It is not clear what is meant by those involved in "occupational activities" as mining, quarrying etc are all occupational activities as is street hawking.   The words used to describe domestic labour and hawking as "mild involvement" is outrageous.   Children are made to work for up to 18 hours a day, 7 days a week.  The child hawkers spend their day walking the streets with their wares with no relief and instructions that they must sell x amount in a day.  All the children, domestic servants and hawkers are vulnerable and open to sexual and physical abuse by punters and employers or rather owners.   It is unacceptable that these two groups of children are therefore not to be included in this policy which makes a mockery of the whole idea.  The truth is that particularly in the case of domestic labour, the very lawmakers and policy makers are guilty of using and abusing children and they are not willing to give up their cheap source of daily labour in exchange for paying adults a living wage to do their washing, cooking, cleaning and nannying.  Better to feed off the poverty of rural families and help perpetuate that poverty by keeping those children in bondage and denying them education and health care so when they grow up they too do not have to sell their own children in the hope of a brighter future.  Once again the Nigerian government has shown its willingness to violate the basic human rights of its citizens, in this case  by failing to acknowledge the rights of all of it’s children.   Without laws to protect them domestic servants and street hawkers will continue to be vulenerable to sexual and physical abuse and be easy prey for the trafficikers.

Reuters Alert Net reports that the national coordinator for "Ivory Coast’s Child Labour Montorinig System Project" asked that "Chocolate makers and exporters fund a campaign to stamp out child labour on Cocoa farms". A pilot project  involving  6 villages  has shown that  children as young as 5 are used to carry heavy  loads whilst working in cocoa plantations.   The  multinationals  along with the government and Western consumers have to take responsbility for the abuse of children in this way.   Last year a suit by the International Labour Rights Fund was filed in the US against three multinationals, Nestle (more on Nestle’s other activities), Archer Daniels Mildand (a critique of ADM) and Cargill (Nourishing ideas, abusing children) for complicity in the "trafficking, torture and forced labour of children who cultivate cocoa in Ivory Coast."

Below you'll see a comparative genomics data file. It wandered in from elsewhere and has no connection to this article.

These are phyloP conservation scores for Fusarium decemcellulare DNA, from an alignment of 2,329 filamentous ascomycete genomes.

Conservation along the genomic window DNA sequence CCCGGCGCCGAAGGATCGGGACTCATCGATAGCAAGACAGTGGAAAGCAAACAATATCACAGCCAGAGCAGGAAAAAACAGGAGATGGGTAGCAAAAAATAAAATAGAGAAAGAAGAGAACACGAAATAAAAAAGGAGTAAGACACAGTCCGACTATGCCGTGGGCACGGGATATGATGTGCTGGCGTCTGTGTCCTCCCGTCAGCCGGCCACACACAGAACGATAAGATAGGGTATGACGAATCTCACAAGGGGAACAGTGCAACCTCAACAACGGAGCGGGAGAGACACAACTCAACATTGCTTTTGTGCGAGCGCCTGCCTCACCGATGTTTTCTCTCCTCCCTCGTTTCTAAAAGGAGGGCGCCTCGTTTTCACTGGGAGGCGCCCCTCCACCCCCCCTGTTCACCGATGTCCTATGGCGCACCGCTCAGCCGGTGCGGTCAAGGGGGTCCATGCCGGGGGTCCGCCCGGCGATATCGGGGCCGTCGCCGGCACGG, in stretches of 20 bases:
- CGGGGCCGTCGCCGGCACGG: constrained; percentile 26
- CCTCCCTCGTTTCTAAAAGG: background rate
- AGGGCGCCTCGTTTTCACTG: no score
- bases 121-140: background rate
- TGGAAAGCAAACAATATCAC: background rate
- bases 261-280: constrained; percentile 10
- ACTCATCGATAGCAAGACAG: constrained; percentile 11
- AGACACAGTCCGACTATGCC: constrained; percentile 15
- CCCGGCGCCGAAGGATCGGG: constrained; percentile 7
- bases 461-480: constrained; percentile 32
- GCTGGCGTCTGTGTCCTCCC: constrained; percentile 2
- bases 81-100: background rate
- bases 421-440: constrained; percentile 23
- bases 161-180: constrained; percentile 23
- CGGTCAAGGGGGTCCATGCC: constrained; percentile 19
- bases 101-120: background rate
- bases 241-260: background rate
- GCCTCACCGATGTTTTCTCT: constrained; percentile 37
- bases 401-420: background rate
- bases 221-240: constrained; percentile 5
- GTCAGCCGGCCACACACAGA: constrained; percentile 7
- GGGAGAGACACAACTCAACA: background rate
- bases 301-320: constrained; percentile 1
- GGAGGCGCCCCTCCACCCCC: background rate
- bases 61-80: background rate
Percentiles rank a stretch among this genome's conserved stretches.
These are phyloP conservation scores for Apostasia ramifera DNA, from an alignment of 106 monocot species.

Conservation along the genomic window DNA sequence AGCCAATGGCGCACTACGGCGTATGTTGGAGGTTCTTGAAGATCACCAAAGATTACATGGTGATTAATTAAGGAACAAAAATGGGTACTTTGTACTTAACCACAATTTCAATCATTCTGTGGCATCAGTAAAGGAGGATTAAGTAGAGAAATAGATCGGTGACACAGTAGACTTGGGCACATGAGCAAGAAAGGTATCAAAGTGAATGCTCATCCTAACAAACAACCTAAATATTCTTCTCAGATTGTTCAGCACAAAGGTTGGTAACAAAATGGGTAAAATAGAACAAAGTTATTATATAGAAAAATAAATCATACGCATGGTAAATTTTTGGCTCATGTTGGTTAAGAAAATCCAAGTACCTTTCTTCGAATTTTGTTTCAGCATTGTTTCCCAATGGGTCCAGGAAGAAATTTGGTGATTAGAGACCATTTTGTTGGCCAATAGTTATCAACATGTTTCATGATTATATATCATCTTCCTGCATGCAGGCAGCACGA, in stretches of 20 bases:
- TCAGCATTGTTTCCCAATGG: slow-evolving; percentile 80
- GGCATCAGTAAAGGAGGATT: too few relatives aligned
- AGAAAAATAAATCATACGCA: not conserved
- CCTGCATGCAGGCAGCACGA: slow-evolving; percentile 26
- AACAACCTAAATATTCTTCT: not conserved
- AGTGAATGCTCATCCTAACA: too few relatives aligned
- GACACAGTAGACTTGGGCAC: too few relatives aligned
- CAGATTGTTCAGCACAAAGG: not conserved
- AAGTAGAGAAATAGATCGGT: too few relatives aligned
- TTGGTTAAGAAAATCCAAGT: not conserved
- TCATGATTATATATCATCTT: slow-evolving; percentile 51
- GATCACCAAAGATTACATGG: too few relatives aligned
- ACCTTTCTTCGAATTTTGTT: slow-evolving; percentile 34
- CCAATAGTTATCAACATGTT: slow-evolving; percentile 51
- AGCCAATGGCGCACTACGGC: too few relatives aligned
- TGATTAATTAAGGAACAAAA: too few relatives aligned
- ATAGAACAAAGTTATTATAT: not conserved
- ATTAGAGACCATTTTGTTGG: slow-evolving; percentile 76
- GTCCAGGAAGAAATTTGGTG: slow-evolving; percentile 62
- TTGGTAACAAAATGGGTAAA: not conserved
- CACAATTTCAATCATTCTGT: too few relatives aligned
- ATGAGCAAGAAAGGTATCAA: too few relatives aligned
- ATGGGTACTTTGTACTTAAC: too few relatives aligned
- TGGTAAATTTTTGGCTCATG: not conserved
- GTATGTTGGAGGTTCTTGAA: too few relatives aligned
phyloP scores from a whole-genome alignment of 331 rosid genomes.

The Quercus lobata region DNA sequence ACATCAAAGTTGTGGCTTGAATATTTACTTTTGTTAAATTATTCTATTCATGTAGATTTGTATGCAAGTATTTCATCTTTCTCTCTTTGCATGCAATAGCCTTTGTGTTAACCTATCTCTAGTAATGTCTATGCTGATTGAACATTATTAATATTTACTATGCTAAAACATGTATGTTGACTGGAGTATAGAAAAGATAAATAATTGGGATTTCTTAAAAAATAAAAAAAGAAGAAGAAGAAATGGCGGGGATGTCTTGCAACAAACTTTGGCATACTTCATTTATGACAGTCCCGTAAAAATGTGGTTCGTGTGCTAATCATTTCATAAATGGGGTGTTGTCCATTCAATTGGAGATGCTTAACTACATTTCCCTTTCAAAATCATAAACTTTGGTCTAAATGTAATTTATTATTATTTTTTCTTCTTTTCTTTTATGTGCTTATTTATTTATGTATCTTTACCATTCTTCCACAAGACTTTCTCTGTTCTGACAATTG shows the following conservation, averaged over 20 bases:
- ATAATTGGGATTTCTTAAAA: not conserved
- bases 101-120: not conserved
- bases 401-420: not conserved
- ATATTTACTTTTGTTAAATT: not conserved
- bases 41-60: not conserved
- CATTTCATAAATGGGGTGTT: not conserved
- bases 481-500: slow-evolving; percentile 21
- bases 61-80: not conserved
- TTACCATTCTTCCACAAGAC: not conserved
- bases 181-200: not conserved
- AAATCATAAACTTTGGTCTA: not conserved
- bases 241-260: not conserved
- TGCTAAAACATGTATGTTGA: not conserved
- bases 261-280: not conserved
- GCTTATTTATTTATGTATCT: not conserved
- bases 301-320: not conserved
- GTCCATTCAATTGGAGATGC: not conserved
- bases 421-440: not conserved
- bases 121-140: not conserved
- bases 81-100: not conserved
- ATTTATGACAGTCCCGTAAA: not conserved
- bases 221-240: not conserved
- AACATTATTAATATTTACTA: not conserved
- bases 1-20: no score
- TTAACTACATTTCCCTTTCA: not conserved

And in Switzerland they fight over the rights to the golden "chocolate" bunny!

Some statistics on slavery in Africa:

Sold into slavery – 200,000

Kidnapped into child killers  –  120,000

Abused & Raped  – millions

Displaced in the wilderness of refugee camps  1, 000,000 +

Out of 53 countries surveyed:
·    89% had trafficking to and from neighbouring countries.
·    34% trafficking to Europe
·    26% trafficking to the Middle East
·    Children are the biggest victims — twice as likely as women to be trafficked.

Some global statistics:
·
  1,000 to 1,500 Guatemalan babies and children are trafficked each
year for adoption by couples in North America and Europe.
·   
Girls as young as 13 (mainly from Asia and Eastern Europe) are
trafficked as “mail-order brides.”  In most cases these girls and women
are powerless and isolated and at great risk of violence.
·    27 million people a year are trafficked across borders each year
·    The trade in 21st century slavery is worth $17-$19 billion a year.

Links: ILOAnti-Slavery, Rights Nigeria – Trafficking,